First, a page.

Health Ministry expected to probe hospital’s latest possible embryo mix-up
Report says officials deliberating between having committee that is already investigating similar case examine matter or forming new panel
The Health Ministry is expected to launch a probe into the Assuta Medical Center, following concerns that a child born through in vitro fertility treatment was not genetically linked to his father, it was reported Saturday.
According to the Ynet news site, Health Ministry officials were deliberating whether to carry out the investigation as part of a committee that inspected a similar case at the hospital’s Rishon Lezion branch last year, or forming a new inspection committee.
The report said ministry officials would hold a meeting on the planned probe into Assuta’s branch in Tel Aviv’s Ramat HaHayal neighborhood, on Sunday morning.
The parents and their child in question underwent medical testing overseas when they were told of the potential mismatch with the father’s DNA, the ministry said in a statement Friday. The couple underwent the IVF process in 2018 through the Ramat HaHayal Assuta hospital.
The Health Ministry said that it was informed of the suspected case from a third party, not from Assuta. It said it was investigating and charged the hospital’s conduct was a serious breach of protocol.
In a letter to employees, Assuta director Gidi Leshetz said that the Health Ministry was not updated on the matter because the genetic tests were not performed by the hospital and the parents requested the issue remain private.
Hospital officials claimed to Channel 13 news that the Health Ministry’s actions needlessly infringed upon the parents’ privacy, saying that Assuta was being unfairly blamed before the investigation has gotten to the bottom of the matter.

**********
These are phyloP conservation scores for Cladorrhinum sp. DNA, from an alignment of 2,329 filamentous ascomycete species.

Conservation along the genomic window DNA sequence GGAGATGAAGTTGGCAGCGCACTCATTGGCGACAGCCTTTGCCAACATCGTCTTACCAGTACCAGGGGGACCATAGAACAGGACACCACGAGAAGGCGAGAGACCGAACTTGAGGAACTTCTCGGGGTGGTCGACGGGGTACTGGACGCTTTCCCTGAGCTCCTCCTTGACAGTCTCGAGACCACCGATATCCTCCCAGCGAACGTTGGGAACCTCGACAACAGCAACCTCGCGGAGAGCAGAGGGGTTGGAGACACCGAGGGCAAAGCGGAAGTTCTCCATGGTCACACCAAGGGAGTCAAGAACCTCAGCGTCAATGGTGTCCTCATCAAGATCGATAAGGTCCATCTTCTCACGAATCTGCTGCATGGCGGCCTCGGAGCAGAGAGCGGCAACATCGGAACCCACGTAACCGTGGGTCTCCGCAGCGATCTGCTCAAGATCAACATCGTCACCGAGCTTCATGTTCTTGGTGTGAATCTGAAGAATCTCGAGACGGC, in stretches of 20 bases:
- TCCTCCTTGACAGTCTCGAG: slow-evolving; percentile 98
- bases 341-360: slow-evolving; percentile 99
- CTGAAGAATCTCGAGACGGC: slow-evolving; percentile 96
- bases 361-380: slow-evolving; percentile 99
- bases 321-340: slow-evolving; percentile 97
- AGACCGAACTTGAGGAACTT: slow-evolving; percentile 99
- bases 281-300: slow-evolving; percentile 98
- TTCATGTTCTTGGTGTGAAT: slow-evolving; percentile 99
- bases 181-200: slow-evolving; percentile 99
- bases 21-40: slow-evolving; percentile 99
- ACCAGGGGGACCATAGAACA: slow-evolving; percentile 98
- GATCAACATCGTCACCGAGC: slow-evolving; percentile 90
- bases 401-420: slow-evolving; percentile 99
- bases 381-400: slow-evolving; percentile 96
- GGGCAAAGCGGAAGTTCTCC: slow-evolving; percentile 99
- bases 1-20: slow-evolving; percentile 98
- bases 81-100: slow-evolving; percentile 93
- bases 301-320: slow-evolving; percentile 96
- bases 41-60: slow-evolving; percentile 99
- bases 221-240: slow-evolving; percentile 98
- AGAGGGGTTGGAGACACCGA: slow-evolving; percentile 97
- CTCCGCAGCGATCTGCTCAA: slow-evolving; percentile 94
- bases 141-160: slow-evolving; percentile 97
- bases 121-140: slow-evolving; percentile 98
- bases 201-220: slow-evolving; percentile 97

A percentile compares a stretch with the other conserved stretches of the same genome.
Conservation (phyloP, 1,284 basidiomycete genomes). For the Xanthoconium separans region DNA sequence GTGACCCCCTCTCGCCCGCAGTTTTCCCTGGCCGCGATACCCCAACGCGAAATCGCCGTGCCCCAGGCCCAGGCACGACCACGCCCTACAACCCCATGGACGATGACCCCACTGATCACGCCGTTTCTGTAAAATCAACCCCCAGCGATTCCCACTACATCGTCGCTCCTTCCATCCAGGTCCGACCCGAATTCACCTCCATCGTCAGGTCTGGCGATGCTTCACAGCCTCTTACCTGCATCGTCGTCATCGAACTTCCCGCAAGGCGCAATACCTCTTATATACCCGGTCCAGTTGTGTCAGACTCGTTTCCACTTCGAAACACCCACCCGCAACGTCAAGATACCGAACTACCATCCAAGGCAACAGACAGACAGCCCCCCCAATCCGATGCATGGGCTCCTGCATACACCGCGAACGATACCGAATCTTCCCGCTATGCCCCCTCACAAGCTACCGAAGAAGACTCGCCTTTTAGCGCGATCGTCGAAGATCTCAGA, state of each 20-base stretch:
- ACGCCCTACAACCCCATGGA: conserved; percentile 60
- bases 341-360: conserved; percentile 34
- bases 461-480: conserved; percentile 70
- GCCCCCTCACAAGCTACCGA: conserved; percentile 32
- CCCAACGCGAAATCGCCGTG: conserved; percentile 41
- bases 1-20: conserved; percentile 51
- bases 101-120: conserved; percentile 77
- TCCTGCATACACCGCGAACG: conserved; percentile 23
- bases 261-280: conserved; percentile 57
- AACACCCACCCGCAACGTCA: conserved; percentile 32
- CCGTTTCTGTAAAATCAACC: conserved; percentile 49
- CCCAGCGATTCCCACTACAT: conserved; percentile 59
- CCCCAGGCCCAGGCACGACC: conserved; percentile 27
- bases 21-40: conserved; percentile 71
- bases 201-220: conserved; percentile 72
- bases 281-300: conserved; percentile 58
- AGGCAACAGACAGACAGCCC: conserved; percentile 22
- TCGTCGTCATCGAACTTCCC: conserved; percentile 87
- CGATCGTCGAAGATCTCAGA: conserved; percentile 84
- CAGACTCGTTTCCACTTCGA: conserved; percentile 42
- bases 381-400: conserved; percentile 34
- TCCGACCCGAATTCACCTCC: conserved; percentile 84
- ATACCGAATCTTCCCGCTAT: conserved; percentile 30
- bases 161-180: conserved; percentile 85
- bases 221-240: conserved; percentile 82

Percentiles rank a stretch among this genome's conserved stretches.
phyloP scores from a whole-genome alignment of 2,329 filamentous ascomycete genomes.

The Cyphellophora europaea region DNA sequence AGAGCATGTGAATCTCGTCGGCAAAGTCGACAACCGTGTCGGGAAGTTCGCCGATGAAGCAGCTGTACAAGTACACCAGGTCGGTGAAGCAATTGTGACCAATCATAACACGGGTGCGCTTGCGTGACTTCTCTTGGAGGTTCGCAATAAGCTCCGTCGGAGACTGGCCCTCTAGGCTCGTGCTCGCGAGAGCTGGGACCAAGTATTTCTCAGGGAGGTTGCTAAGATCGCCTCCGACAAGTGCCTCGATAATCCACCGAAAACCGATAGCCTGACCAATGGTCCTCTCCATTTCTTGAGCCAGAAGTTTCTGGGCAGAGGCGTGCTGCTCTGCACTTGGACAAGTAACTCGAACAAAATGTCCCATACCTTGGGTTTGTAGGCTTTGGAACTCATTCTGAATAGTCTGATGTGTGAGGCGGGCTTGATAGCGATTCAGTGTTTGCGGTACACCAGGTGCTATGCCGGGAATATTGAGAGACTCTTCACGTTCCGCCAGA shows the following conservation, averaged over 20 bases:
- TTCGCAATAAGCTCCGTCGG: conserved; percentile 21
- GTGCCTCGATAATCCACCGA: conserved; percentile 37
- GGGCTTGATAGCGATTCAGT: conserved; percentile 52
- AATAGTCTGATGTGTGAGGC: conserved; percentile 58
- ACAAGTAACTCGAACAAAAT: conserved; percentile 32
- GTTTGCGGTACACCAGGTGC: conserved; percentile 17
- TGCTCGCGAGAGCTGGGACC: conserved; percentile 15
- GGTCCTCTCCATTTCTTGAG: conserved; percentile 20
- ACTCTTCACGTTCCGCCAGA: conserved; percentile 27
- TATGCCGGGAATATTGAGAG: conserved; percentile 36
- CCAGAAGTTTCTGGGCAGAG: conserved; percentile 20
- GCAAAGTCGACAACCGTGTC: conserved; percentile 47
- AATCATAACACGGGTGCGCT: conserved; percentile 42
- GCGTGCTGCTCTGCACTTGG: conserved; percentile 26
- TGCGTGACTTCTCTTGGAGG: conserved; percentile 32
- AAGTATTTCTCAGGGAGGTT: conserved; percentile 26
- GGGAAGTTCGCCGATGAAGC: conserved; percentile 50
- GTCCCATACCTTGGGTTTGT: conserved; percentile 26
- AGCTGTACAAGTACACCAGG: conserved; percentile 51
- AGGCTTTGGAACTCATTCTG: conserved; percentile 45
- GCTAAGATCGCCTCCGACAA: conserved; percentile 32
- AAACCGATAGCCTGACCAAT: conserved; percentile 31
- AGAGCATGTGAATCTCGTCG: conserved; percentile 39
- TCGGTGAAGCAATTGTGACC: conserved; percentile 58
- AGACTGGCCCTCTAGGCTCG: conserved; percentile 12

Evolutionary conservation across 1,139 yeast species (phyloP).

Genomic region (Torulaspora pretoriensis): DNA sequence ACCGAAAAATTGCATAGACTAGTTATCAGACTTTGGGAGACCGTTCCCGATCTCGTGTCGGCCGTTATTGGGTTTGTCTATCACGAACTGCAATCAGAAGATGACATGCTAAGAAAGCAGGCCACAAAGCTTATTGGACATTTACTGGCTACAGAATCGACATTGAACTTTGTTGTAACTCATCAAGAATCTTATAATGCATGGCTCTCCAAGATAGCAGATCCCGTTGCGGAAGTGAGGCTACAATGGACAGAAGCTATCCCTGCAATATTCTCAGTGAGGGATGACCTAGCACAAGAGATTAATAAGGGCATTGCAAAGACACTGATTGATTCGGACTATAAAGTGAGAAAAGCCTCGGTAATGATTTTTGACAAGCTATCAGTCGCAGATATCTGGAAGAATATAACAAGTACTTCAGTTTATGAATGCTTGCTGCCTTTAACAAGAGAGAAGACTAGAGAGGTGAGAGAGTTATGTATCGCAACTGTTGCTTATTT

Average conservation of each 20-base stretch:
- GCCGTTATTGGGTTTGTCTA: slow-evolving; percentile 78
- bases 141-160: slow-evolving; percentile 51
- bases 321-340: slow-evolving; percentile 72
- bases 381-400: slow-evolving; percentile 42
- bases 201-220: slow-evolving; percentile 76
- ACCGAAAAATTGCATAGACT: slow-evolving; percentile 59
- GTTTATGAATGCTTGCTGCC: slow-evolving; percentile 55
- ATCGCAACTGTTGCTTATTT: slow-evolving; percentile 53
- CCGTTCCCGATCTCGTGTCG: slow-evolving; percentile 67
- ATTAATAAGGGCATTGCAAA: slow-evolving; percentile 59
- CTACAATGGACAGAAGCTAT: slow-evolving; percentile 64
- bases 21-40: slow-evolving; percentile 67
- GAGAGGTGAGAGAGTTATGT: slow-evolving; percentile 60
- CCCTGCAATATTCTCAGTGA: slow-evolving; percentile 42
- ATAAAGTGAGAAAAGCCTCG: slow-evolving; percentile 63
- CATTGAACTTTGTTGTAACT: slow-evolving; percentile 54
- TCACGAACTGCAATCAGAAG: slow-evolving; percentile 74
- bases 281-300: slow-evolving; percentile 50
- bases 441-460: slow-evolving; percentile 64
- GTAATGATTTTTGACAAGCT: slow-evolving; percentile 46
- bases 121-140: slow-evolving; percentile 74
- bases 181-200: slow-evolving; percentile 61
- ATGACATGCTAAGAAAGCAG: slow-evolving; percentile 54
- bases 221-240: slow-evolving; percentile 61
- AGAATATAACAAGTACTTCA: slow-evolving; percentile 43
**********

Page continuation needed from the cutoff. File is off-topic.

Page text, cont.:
In response, the Health Ministry dismissed the charge of privacy infringement as baseless, saying such considerations did not prevent Assuta from informing it about a similar incident last year.
Last September, a woman discovered that her embryo had been mixed up at the hospital’s Rishon Lezion branch. She and her husband waged a months-long legal battle to keep the baby, Sophia, who was born in October.
In that case, the Health Ministry initially sought to find the child’s biological parents, but after one couple thought most likely to be the parents was ruled out by tests, officials announced in November that they would halt the search.
In March, the Supreme Court decided not to allow further genetic testing to go ahead for six other potential couples to determine if they were the biological parents of the child.
According to the ruling, justices determined that there was very little chance that the six couples may be the biological parents, and that the birth mother and her husband’s legal claim over the child was stronger.
A Health Ministry probe into the incident at Assuta Rishon Lezion pointed to significant breaches in protocol due to heavy workload resulting in the misplanting of the embryo.
Michael Horovitz contributed reporting.